Date of Award
Master of Science
Stephen D. Holland
Vibrothermography is a method for finding cracks based on the heat generation due to vibration-induced rubbing of the crack surfaces. This technique has shown substantial promise for industrial use finding flaws in gas turbine parts, but the underlying physics remains unclear. Two long standing questions are the dependence of crack heating on excitation frequency, and the dependence of crack heating on loading mode (normal vs shear). With our broadband excitation system, we are able to excite the specimen at different resonances, and correlate the heating with dynamic vibrational stress and frequency of vibration. By exciting the specimen in different modes that load a particular crack either in pure normal stress or pure shear stress, we can measure how crack heating depends on loading mode. Our data shows that similar amount of heating occurs due to normal and shear stresses. In addition, when we fit a simple power law to the heating versus dynamic stress, we found that characteristics of different types of loading seem to be quite similar. A more general physical model is then proposed, which incorporates the dependence of vibrational frequency and dynamic loading types.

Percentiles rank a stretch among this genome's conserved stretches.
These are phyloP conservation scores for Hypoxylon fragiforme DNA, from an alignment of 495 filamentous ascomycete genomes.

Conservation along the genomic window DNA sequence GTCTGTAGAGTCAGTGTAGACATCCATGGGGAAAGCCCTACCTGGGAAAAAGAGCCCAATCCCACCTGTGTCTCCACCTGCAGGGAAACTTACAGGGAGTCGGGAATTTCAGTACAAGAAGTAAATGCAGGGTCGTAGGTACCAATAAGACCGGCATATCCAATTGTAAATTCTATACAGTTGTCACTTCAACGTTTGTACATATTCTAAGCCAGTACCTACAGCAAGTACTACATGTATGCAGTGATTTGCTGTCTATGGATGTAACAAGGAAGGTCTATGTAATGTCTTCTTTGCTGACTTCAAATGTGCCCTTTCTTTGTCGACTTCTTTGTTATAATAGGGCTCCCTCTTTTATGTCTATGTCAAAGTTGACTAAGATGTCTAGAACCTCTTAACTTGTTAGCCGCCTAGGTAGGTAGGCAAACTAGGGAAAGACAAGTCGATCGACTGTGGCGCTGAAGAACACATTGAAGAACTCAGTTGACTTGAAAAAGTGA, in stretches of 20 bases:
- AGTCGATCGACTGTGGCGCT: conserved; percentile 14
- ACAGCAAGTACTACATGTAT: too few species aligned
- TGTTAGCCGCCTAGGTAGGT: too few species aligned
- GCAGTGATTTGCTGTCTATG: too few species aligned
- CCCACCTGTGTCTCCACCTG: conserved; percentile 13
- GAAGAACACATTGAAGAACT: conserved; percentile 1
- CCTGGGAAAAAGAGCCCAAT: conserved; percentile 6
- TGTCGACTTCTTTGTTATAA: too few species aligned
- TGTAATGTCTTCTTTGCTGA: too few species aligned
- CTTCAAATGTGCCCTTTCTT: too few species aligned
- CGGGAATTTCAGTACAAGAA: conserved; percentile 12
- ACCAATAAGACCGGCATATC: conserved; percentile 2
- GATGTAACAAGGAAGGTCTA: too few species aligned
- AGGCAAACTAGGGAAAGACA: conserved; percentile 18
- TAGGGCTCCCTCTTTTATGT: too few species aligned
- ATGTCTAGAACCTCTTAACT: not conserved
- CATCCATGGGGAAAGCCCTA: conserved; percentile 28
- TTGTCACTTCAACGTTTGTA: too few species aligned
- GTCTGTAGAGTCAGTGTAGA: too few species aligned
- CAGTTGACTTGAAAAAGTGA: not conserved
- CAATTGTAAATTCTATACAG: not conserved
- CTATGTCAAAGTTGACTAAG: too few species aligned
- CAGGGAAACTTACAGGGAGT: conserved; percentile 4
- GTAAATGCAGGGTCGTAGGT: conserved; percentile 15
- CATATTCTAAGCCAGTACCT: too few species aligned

Zhang, Wenjun, "Frequency and load mode dependence of Vibrothermography" (2010). Graduate Theses and Dissertations. 11293.